Wednesday, August 20, 2008

What Is Chapter 9 Bankruptcy?

One of the big fears in the markets right now is the very real risk of a number of municipal bond defaults. Sadly, few stories on the subject fail to mention Pittsburgh which offers a menu of at risk debt, from the Transit Authority, Sports and Exhibition Authority or from the city itself. Null Space has followed this depressing subject. The city has a staggering pension shortfall of close to or over a billion dollars. (the city insists it's only 899 million short.)

One thing one learns is that under the law, governments really never have to pay their bills.

"Section 904 limits the power of the bankruptcy court to "interfere with – (1) any of the political or governmental powers of the debtor; (2) any of the property or revenues of the debtor; or (3) the debtor's use or enjoyment of any income-producing property" unless the debtor consents or the plan so provides. The provision makes it clear that the debtor's day-to-day activities are not subject to court approval and that the debtor may borrow money without court authority. In addition, the court cannot appoint a trustee (except for limited purposes specified in 11 U.S.C. § 926(a)) and cannot convert the case to a liquidation proceeding.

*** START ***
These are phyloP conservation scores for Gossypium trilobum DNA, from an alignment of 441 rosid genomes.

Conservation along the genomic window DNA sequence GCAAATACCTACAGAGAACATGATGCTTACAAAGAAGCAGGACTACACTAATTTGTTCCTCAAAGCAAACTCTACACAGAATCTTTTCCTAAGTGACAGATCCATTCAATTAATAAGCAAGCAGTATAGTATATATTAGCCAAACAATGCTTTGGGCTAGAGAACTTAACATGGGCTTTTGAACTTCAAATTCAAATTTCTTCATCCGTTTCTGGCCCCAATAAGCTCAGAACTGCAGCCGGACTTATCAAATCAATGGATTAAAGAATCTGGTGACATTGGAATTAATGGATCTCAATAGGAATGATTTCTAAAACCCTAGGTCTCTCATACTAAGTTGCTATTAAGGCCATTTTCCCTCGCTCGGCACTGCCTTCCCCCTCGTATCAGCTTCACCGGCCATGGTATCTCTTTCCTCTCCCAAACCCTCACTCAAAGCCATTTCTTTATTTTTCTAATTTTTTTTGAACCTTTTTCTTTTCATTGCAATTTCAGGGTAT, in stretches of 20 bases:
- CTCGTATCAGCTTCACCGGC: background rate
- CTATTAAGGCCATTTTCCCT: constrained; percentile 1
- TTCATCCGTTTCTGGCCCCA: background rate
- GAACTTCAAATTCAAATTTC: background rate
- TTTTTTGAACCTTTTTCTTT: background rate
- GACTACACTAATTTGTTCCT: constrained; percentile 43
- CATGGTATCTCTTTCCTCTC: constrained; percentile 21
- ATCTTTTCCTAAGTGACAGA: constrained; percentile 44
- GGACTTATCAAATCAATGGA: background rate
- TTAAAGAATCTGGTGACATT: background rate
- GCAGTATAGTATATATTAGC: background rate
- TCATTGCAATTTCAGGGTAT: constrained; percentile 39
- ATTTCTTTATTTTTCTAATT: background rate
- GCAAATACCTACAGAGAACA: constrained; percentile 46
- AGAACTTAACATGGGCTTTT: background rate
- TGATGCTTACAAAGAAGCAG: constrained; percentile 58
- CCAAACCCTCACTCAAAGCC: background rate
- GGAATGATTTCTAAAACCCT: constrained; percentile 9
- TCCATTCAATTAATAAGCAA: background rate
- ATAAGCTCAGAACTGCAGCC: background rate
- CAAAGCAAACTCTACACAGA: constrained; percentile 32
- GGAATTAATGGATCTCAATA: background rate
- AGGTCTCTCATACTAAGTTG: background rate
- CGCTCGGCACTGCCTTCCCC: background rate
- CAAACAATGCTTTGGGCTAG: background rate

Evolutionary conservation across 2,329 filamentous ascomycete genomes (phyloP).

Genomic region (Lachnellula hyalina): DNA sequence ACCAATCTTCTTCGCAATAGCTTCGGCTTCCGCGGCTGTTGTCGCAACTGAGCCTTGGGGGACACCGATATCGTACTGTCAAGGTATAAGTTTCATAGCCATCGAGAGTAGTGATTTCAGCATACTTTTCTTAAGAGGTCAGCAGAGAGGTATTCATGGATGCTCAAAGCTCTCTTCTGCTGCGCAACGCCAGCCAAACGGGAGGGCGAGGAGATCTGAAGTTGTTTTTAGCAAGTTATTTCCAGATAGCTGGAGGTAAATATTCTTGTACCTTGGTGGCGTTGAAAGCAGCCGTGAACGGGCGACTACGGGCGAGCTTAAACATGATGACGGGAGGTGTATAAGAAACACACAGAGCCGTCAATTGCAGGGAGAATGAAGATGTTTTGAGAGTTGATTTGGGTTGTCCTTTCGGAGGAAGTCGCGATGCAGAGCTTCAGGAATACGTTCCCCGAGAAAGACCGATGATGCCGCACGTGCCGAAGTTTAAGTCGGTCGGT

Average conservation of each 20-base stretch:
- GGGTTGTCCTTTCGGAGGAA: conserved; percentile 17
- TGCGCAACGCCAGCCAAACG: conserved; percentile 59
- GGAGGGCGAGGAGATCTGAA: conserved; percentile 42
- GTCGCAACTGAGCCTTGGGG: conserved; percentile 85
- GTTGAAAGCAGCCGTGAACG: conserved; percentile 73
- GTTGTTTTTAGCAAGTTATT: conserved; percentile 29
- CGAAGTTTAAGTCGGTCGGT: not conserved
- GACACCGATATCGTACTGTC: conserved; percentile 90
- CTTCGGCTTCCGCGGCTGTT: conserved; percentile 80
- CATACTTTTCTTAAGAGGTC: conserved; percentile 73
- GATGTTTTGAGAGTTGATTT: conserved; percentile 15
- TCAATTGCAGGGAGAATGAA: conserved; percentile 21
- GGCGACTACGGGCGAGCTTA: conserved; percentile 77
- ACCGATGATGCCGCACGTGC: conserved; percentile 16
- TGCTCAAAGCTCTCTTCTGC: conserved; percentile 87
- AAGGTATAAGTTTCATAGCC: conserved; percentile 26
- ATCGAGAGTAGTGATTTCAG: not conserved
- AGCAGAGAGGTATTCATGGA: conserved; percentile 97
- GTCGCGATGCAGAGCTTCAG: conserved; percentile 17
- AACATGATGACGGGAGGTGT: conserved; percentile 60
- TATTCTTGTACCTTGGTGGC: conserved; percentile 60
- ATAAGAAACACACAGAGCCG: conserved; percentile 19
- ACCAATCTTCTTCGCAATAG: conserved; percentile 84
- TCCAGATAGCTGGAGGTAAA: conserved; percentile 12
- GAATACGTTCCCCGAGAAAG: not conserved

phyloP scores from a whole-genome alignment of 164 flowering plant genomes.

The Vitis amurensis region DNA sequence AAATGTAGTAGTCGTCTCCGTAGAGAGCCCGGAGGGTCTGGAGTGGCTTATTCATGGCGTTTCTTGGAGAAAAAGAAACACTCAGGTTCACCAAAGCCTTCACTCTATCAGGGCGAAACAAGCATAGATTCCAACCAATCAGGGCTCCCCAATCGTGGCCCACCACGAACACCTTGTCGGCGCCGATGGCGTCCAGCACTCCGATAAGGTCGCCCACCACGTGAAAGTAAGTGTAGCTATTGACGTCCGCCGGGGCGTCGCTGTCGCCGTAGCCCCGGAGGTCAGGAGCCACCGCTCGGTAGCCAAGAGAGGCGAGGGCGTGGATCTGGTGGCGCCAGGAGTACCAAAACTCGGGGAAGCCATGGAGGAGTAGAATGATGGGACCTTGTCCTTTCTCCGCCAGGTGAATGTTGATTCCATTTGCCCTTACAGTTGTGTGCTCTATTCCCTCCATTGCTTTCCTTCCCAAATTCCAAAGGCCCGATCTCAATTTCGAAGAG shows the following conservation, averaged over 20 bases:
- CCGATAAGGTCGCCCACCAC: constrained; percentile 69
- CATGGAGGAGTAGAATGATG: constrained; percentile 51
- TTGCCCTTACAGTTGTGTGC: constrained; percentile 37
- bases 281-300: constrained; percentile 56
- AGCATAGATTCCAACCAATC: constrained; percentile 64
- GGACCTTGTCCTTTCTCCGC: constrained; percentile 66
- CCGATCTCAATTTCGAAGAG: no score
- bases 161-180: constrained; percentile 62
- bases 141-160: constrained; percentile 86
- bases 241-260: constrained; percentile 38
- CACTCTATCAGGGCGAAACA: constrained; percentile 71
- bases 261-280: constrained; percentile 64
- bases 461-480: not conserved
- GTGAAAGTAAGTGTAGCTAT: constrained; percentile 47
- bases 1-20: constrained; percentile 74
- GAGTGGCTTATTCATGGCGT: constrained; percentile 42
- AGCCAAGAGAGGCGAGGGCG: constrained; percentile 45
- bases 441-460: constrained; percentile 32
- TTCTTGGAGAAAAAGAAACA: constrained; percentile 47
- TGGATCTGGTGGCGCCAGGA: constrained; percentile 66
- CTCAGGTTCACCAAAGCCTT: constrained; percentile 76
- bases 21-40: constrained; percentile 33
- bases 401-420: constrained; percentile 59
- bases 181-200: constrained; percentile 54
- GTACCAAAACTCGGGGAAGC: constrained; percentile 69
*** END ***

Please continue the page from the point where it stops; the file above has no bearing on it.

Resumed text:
The court also cannot interfere with the operations of the debtor or with the debtor's use of its property and revenues. This is due, at least in part, to the fact that in a chapter 9 case, there is no property of the estate and thus no estate to administer. 11 U.S.C. § 902(1). Moreover, a chapter 9 debtor may employ professionals without court approval, and the only court review of fees is in the context of plan confirmation, when the court determines the reasonableness of the fees."

Chances are that we will all learn about the subject.

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